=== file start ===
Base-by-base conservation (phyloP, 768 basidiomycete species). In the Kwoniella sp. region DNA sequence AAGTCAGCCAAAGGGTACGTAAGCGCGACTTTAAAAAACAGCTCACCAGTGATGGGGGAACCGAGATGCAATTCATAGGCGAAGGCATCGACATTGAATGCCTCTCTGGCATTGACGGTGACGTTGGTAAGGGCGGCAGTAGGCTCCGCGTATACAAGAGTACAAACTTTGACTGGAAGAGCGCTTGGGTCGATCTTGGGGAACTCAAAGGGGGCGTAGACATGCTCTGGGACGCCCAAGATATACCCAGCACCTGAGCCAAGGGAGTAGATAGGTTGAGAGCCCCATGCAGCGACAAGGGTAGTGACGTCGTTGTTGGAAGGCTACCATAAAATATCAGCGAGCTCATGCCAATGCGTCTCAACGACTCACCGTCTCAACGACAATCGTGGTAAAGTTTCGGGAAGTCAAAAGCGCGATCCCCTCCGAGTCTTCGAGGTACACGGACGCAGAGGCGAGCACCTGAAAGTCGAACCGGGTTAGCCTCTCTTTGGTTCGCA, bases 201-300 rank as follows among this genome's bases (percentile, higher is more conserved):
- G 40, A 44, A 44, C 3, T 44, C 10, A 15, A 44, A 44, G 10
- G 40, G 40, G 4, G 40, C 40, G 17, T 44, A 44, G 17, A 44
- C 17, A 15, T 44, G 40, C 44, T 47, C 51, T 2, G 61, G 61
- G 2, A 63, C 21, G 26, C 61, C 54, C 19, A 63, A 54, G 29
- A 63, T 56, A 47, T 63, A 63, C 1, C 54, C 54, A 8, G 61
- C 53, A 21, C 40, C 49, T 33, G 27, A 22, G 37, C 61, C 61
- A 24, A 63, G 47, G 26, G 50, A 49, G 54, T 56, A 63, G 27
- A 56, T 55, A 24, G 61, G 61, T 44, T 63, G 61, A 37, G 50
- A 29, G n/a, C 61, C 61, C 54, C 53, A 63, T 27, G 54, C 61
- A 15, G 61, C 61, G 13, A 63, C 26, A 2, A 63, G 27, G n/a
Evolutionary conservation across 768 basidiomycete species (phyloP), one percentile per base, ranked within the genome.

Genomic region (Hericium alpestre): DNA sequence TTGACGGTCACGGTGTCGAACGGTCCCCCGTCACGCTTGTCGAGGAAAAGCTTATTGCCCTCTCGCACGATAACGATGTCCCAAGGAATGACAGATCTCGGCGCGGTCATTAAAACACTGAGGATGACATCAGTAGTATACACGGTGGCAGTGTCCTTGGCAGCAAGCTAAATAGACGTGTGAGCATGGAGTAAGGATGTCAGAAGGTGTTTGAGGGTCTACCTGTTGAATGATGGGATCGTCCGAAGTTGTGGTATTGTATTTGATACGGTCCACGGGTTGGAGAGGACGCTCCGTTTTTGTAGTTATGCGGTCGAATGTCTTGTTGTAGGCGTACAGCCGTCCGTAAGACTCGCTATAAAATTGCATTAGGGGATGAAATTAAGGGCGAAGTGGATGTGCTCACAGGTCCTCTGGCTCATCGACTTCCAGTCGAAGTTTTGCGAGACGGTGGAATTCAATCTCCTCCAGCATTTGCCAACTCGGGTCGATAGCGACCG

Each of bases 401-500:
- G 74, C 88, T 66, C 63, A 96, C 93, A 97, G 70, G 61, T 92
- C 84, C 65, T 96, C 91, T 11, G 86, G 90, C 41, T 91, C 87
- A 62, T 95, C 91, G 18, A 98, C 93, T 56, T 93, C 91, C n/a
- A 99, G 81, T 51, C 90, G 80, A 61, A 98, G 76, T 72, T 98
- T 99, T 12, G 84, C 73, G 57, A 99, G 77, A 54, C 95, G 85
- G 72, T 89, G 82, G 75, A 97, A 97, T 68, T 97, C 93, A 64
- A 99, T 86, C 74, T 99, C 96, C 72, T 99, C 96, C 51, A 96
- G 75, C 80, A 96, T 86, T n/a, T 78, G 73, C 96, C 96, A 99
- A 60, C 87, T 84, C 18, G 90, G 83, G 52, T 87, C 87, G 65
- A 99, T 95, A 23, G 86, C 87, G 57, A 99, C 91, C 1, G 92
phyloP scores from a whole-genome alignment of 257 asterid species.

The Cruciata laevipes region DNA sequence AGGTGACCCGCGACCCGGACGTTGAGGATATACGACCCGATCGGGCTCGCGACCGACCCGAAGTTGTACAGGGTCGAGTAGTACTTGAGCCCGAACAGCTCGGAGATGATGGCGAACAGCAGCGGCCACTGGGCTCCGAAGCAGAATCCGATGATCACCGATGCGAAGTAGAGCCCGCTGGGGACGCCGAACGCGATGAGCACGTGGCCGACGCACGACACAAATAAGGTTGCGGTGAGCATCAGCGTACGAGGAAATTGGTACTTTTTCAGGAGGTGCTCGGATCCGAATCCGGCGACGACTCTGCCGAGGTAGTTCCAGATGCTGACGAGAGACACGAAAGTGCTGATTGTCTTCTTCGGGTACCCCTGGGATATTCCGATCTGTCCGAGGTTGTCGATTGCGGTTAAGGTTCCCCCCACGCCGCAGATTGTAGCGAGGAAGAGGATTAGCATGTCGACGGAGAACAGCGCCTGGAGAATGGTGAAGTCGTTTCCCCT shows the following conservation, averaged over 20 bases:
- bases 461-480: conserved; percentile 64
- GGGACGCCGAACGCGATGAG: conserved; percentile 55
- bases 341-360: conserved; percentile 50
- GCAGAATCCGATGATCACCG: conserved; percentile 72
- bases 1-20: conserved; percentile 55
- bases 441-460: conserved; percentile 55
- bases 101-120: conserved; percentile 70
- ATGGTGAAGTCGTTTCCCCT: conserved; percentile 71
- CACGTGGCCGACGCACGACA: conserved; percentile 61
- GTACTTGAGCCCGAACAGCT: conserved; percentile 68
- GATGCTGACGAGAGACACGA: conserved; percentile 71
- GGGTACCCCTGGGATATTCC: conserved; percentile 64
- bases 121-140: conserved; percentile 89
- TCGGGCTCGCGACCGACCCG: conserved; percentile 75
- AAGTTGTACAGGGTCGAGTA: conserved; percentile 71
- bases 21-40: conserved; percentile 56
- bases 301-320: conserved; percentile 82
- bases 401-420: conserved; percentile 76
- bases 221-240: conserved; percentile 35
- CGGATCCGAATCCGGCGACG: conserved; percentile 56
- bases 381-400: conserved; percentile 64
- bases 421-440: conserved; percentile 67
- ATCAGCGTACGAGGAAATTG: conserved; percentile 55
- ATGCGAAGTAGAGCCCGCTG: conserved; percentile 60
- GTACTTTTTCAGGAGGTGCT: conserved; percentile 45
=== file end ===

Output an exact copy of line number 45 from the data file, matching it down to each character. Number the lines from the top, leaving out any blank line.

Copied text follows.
- bases 221-240: conserved; percentile 35